In a 750-1000 word essay in APA format, critically evaluate the following scenario:
Mrs. J. is a 63-year-old married woman who has a history of hypertension, chronic heart failure, and chronic obstructive pulmonary disease (COPD). Despite requiring 2L of oxygen/nasal cannula at home during activity, she continues to smoke two packs of cigarettes a day and has done so for 40 years. Three days ago, she had sudden onset of flu-like symptoms including fever, productive cough, nausea, and malaise. Over the past 3 days, she has been unable to perform ADLs and has required assistance in walking short distances. She has not taken her antihypertensive medications or medications to control her heart failure for 3 days. Today, she has been admitted to the hospital ICU with acute decompensated heart failure and acute exacerbation of COPD.
- Is very anxious and asks whether she is going to die.
- Denies pain but says she feels like she cannot get enough air.
- Says her heart feels like it is “running away.”
- Reports that she is exhausted and cannot eat or drink by herself.
- Height 175 cm; Weight 95.5kg.
- Vital signs: T 37.6C, HR 118 and irregular, RR 34, BP 90/58.
- Cardiovascular: Distant S1, S2, S3 present; PMI at sixth ICS and faint: all peripheral pulses are 1+; bilateral jugular vein distention; initial cardiac monitoring indicates a ventricular rate of 132 and atrial fibrillation.
- Respiratory: Pulmonary crackles; decreased breath sounds right lower lobe; coughing frothy blood-tinged sputum; SpO2 82%.
- Gastrointestinal: BS present: hepatomegaly 4cm below costal margin.
- IV furosemide (Lasix)
- Enalapril (Vasotec)
- Metoprolol (Lopressor)
- IV morphine sulphate (Morphine)
- Inhaled short-acting bronchodilator (ProAir HFA)
- Inhaled corticosteroid (Flovent HFA)
- Oxygen delivered at 2L/ NC
- Describe the clinical manifestations present in Mrs. J.
- Discuss whether the nursing interventions at the time of her admissions were appropriate for Mrs. J. and explain the rationale for each of the medications listed.
- Describe four cardiovascular conditions that may lead to heart failure and what can be done in the form of medical/nursing interventions to prevent the development of heart failure in each condition.
- Taking into consideration the fact that most mature adults take at least six prescription medications, discuss four nursing interventions that can help prevent problems caused by multiple drug interactions in older patients. Provide a rationale for each of the interventions you recommend.
- Provide a health promotion and restoration teaching plan for Mrs. J., including multidisciplinary resources for rehabilitation and any modifications that may be needed. Explain how the rehabilitation resources and modifications will assist the patients’ transition to independence.
- Describe a method for providing education for Mrs. J. regarding medications that need to be maintained to prevent future hospital admission. Provide rationale.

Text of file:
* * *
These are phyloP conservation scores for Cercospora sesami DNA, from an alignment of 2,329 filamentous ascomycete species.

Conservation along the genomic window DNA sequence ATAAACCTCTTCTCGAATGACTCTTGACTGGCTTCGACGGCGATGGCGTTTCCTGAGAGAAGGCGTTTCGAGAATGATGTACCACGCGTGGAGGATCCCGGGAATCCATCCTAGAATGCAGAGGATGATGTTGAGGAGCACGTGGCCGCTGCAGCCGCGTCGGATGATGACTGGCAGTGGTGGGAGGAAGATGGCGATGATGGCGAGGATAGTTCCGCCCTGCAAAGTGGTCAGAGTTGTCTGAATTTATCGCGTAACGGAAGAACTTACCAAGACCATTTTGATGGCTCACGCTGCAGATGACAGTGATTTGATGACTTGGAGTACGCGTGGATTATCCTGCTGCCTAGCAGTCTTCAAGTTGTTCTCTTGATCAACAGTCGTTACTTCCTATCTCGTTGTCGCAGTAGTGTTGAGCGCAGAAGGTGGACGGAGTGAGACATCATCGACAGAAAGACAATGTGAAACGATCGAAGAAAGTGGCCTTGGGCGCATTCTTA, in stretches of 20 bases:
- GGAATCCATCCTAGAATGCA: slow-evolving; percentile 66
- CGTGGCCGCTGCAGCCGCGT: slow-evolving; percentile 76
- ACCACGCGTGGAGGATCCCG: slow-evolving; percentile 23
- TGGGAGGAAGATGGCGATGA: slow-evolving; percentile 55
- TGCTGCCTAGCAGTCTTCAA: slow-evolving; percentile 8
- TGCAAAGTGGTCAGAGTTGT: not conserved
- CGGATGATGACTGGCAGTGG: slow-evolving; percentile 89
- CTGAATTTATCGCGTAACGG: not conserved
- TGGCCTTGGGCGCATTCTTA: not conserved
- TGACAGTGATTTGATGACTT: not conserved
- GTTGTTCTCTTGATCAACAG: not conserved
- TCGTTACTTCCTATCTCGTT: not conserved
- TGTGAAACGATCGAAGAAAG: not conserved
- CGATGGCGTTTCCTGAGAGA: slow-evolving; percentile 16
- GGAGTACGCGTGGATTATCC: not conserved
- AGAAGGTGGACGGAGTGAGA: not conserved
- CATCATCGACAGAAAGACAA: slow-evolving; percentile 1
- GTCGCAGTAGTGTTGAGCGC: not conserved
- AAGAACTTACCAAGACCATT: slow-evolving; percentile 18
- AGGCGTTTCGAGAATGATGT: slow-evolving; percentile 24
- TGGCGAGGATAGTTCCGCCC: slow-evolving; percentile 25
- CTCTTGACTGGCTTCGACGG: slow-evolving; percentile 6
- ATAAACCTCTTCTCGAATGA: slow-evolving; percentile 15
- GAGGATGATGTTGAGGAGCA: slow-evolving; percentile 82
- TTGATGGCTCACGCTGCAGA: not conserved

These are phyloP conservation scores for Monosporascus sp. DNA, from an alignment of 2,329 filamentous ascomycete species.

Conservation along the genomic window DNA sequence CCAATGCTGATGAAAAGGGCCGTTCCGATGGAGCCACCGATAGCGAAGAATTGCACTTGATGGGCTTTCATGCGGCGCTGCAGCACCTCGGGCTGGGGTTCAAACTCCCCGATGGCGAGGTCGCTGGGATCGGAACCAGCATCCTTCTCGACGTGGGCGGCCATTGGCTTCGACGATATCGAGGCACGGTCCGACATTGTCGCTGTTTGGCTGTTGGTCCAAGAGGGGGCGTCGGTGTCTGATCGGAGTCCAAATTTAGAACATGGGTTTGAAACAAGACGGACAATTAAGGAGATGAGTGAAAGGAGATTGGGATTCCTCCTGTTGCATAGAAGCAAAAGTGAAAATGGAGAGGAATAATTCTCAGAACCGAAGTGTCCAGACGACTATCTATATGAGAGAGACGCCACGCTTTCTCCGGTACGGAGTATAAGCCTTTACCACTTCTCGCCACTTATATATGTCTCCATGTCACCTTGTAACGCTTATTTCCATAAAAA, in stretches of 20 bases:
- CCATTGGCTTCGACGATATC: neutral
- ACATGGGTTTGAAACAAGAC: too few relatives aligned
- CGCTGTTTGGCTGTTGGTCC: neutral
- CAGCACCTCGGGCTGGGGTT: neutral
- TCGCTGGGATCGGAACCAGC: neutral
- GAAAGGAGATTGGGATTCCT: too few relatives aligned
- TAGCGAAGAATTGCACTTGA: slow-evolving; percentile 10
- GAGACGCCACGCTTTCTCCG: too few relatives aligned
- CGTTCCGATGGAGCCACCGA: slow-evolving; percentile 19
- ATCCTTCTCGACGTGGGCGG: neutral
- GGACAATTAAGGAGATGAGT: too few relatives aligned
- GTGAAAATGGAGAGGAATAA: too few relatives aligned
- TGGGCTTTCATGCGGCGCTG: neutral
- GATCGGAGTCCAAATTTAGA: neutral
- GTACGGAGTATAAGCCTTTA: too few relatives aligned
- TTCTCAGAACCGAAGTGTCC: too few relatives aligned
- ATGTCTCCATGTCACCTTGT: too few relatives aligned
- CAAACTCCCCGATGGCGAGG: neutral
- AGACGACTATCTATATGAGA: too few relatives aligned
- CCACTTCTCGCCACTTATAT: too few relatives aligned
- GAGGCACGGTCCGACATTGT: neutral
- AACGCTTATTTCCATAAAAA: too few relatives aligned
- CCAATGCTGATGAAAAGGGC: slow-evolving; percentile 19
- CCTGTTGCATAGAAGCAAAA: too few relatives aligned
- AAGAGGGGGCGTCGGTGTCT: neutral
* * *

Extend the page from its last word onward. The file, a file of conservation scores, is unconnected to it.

- Outline COPD triggers that can increase exacerbation frequency, resulting in return visits. Considering Mrs. J.’s current and long-term tobacco use, discuss what options for smoking cessation should be offered.
Expert Solution Preview
This essay will critically evaluate the scenario of Mrs. J, a 63-year-old married woman with a history of hypertension, chronic heart failure, and chronic obstructive pulmonary disease (COPD). The essay will discuss the clinical manifestations present in Mrs. J, evaluate the appropriateness of the nursing interventions during her admission, identify cardiovascular conditions that may lead to heart failure and suggest medical/nursing interventions for prevention, propose nursing interventions to prevent problems caused by multiple drug interactions in older patients, provide a health promotion and restoration teaching plan for Mrs. J, outline a method for educating her regarding medications, and discuss smoking cessation options considering her current and long-term tobacco use.
Mrs. J presents with flu-like symptoms, including fever, productive cough, nausea, and malaise. She also experiences anxiety and expresses fear of death, feelings of air insufficiency, and a sensation of her heart “running away.” Furthermore, she reports exhaustion and difficulty in performing activities of daily living (ADLs). Objective findings reveal vital signs such as elevated heart rate, irregular heart rhythm, increased respiratory rate, low blood pressure, crackles in the lungs, decreased breath sounds, frothy blood-tinged sputum, low oxygen saturation, and hepatomegaly. These manifestations indicate an acute exacerbation of COPD and acute decompensated heart failure.
Nursing Interventions and Medication Rationale:
The nursing interventions provided during Mrs. J’s admission include intravenous furosemide (Lasix) to diurese excess fluid, enalapril (Vasotec) to reduce blood pressure and manage heart failure, metoprolol (Lopressor) to control heart rate and rhythm, intravenous morphine sulfate (Morphine) for pain relief and to reduce anxiety, inhaled bronchodilator (ProAir HFA) for bronchodilation, and inhaled corticosteroid (Flovent HFA) for anti-inflammatory effects. These interventions are appropriate because: Lasix helps reduce fluid overload in heart failure; Vasotec and Lopressor manage blood pressure and heart failure symptoms; Morphine alleviates pain and anxiety; bronchodilators and corticosteroids improve airway patency and reduce inflammation in COPD.